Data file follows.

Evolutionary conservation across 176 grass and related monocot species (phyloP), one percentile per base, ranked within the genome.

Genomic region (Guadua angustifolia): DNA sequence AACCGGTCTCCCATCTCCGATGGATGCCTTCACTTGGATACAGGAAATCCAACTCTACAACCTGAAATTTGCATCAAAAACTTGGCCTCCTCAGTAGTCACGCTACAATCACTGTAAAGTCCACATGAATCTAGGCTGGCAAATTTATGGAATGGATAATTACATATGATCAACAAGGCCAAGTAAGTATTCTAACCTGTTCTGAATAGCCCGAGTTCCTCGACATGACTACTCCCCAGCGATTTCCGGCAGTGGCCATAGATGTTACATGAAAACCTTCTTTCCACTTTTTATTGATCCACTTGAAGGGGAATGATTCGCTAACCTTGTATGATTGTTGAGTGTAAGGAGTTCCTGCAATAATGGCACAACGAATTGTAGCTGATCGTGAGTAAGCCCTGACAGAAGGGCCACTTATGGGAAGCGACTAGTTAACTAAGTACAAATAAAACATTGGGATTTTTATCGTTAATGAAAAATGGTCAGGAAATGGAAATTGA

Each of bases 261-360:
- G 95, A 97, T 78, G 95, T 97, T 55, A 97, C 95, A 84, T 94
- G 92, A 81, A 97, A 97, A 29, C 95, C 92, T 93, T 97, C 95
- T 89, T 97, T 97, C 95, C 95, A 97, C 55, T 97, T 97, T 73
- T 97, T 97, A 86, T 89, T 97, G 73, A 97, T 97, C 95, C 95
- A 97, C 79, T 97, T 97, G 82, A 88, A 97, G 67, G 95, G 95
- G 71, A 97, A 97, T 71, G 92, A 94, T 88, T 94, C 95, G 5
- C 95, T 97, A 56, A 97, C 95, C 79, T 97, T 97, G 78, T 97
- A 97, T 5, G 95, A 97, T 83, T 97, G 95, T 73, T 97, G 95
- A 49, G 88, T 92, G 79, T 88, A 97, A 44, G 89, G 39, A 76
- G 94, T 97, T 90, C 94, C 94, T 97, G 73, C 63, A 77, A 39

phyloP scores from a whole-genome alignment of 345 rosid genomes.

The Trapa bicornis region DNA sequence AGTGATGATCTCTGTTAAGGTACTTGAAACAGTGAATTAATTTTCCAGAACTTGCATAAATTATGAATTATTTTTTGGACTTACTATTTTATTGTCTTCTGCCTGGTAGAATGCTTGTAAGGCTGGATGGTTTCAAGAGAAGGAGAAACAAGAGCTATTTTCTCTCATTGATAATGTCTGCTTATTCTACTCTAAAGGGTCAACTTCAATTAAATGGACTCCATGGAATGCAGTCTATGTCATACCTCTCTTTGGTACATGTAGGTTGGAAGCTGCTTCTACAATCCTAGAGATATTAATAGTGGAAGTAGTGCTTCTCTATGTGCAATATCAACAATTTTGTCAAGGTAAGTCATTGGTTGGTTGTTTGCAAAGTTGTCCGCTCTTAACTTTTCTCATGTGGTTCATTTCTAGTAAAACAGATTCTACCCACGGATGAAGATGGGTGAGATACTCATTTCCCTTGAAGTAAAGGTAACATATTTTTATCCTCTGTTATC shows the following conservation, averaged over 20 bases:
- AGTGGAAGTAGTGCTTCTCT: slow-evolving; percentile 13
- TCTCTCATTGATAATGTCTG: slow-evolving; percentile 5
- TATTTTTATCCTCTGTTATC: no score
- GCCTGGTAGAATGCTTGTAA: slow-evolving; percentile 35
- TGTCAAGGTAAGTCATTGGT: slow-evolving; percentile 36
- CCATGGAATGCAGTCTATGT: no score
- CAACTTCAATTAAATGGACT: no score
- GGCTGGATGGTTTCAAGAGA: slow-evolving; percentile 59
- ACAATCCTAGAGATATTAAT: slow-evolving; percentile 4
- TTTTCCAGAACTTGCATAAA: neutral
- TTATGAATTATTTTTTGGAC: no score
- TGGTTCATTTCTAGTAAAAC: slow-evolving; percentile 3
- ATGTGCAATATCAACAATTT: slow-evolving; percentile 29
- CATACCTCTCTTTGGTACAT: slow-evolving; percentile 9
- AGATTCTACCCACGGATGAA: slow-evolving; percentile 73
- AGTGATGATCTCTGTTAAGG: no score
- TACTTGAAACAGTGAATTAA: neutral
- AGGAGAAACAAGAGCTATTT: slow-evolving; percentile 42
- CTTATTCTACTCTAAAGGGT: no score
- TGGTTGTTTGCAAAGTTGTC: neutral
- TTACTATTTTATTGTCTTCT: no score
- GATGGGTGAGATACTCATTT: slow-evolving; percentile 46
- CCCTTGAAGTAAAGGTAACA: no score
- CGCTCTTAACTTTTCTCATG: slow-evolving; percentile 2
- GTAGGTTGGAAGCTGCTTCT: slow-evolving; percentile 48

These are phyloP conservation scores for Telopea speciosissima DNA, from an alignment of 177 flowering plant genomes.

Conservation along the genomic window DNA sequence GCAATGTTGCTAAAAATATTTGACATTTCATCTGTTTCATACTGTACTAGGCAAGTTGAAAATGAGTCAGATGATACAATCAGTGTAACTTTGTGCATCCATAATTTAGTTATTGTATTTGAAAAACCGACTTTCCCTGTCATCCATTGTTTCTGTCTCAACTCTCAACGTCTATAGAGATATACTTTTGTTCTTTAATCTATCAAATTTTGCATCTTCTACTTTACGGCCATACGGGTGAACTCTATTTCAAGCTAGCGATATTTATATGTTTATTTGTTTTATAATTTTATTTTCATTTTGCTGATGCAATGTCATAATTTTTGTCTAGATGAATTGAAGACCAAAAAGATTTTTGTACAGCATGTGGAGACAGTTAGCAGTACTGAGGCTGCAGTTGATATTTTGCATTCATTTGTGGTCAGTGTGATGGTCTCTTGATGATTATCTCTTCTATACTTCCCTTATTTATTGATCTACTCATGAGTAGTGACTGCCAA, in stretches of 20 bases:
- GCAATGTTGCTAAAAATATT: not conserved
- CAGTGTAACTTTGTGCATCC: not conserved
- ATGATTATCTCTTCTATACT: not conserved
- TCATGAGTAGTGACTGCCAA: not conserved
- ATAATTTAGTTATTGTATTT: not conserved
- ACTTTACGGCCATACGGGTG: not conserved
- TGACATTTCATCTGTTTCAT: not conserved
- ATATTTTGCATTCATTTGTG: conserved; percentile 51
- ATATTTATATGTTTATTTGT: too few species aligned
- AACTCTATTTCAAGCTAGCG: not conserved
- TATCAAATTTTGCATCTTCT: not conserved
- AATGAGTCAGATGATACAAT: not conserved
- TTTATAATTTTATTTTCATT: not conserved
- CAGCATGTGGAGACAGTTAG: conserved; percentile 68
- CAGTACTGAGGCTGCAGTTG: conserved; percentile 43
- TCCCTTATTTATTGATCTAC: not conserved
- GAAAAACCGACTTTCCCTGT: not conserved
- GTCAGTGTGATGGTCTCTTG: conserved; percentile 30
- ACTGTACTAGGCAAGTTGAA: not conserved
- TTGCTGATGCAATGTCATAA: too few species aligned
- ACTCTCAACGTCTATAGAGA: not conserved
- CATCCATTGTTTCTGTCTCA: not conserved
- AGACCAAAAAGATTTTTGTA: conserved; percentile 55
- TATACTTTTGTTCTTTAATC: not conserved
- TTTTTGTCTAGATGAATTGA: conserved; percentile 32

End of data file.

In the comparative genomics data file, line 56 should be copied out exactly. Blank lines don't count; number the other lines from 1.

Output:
- CAGCATGTGGAGACAGTTAG: conserved; percentile 68